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Mission Bookstand

Display your scrapbooks, photo albums and woodworking skills.

By Tom Caspar

Woodworkers like to see how things work, right out in the open. We love looking at gears, levers and cams, and when it comes to furniture, there’s nothing more fascinating than exposed joints, like dovetails and wedged tenons. This bookstand is held together entirely with wedges: no glue, screws or dowels. When you give the wedges a satisfying tap home, the stand is solid as a rock. These joints are extra strong because the wedges fit into precisely tapered holes.

Wedged joints look awfully complicated to make, but take heart. We’ve worked out a surefire method that’s really quite simple. The key tool is a router equipped with a top-bearing flush-cutting straight bit. It works so well with a shop-made jig that you could use it to build virtually any size bookcase or shelving unit with tenons that extend all the way through the sides. 

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Plane every board 1 in. thick. To prevent snipe (that nasty depression at the end of a board), butt one piece up against another as you feed them into the planer. 

Click any image to view a larger version.

Rout grooves down the entire length of every glue joint for the sides and shelves. A slot cutter with a bearing on top makes a consistently accurate cut. Offset the groove from the center, so you can always be sure which side is the face. 

Push a spline into a groove, without glue, then spread glue alongside the spline. The spline aligns the boards amazingly well when it fits very snugly in the groove. If you put glue on the spline or in the groove, you might have trouble assembling the joint. 

Clamp the boards together and check for flatness with a straightedge. Be fussy and adjust the heads of the clamps up or down until the boards lay absolutely flat under moderate clamp pressure.

Rout stopped dadoes with a jig and a top-bearing pattern bit (see inset). Scrap pieces of shelf built into the jig make the width of the dado exactly match the thickness of the shelf. 

Rout the dado for the slanted top shelf. Remove the guide boards from the end of the jig and screw the jig directly to the side of the bookstand. The screws go in waste areas that will be cut off later.

Screw temporary spacing blocks into the dadoes. Remove two of the blocks. The openings outline the mortises you’ll be cutting through the bookstand sides. 

Drill out the bulk of each mortise with a Forstner bit. Support the workpiece on a large board attached to your drill press table. Drill over a clean area of the support board so you don’t get any chip-out.

Rout all around the mortise with a top-bearing pattern bit. The spacing blocks and the edges of the dado guide the bit. You get mortises with perfectly straight sides. 

Finish the mortises by chopping the corners square. Guide your chisel with the spacing blocks. Chop only halfway through from this side, then flip the workpiece over and chop from the other side. Remove the spacing blocks.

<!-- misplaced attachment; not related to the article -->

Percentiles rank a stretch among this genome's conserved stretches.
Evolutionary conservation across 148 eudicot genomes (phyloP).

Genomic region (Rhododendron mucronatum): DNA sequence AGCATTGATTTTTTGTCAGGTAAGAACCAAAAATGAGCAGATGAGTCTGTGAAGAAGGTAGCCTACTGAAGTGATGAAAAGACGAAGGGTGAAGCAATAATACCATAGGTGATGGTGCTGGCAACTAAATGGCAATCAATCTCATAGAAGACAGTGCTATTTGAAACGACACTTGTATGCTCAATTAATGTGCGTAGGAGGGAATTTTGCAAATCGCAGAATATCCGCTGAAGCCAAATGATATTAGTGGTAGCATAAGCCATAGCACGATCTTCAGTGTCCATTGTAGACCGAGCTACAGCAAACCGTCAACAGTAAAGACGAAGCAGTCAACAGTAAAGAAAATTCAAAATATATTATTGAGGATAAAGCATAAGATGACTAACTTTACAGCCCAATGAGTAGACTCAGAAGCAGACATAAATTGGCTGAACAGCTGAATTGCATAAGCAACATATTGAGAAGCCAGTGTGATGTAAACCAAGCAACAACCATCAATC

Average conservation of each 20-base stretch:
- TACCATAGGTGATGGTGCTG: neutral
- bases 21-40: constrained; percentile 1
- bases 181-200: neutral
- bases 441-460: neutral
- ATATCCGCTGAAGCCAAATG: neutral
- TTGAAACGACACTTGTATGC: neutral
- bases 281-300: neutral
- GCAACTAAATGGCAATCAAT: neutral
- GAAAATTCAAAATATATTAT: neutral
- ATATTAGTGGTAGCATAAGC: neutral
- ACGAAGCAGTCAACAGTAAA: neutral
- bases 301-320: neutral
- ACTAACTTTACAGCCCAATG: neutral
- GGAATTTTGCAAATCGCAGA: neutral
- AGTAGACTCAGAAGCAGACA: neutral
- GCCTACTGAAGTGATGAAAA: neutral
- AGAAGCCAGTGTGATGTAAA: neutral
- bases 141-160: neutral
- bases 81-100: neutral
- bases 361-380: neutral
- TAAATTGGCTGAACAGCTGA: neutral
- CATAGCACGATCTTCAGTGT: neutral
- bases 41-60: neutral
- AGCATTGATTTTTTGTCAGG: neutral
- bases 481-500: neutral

Mark the ends of each shelf’s tenons directly from the mortises. Also, clearly mark each piece so you can put them back together the same way.

Cut the sides of the tenons. Fasten a tall backer board onto a crosscut sled for support. The backer board has a 1/4-in.-thick ledge attached to its bottom. Line up the tenon marks with the kerf on this piece to make an accurate cut right on your line (see inset). Make four cuts side-by-side.

Rout a straight shoulder on each shelf with a plywood template and pattern bit. You don’t have to rout the area where the four saw cuts are.

Drill out the mortises in the shelves with a Forstner bit. Hold the shelf against a fence. Drill the end holes first, then come back and clean out the middle.

Cut wedges on the tablesaw. Build a simple jig with toggle clamps and a stop to safely hold these small pieces. Bandsaw most of the waste first so there’s no dangerous offcut. Caution: The guard must be removed to use this jig.

Chop the end of each mortise at the same angle as the wedge. This jig uses an actual wedge to guide the chisel. Just as it comes off the saw, the bottom end of the wedge has exactly the same taper as its long side.

Assemble the bookstand and mark each wedge for a specific mortise. Some wedges may go in a bit farther than others. Cut them all so they stick up the same amount.

Rout the front and top of the bookstand’s sides with a straightedge and pattern bit. Cut close to the line first with a jigsaw or bandsaw. Fasten the straightedge to the side by screwing it into the dadoes.

Finishing is easy because you can tackle each piece separately. This way, you won’t have any troublesome inside corners to deal with.

Assemble the bookstand and pound in the wedges with a few hard taps. The power of the wedges to stiffen the case is truly awesome!

This story originally appeared in American Woodworker May 2004, issue #107.

May 2004, issue #107

Purchase this back issue.

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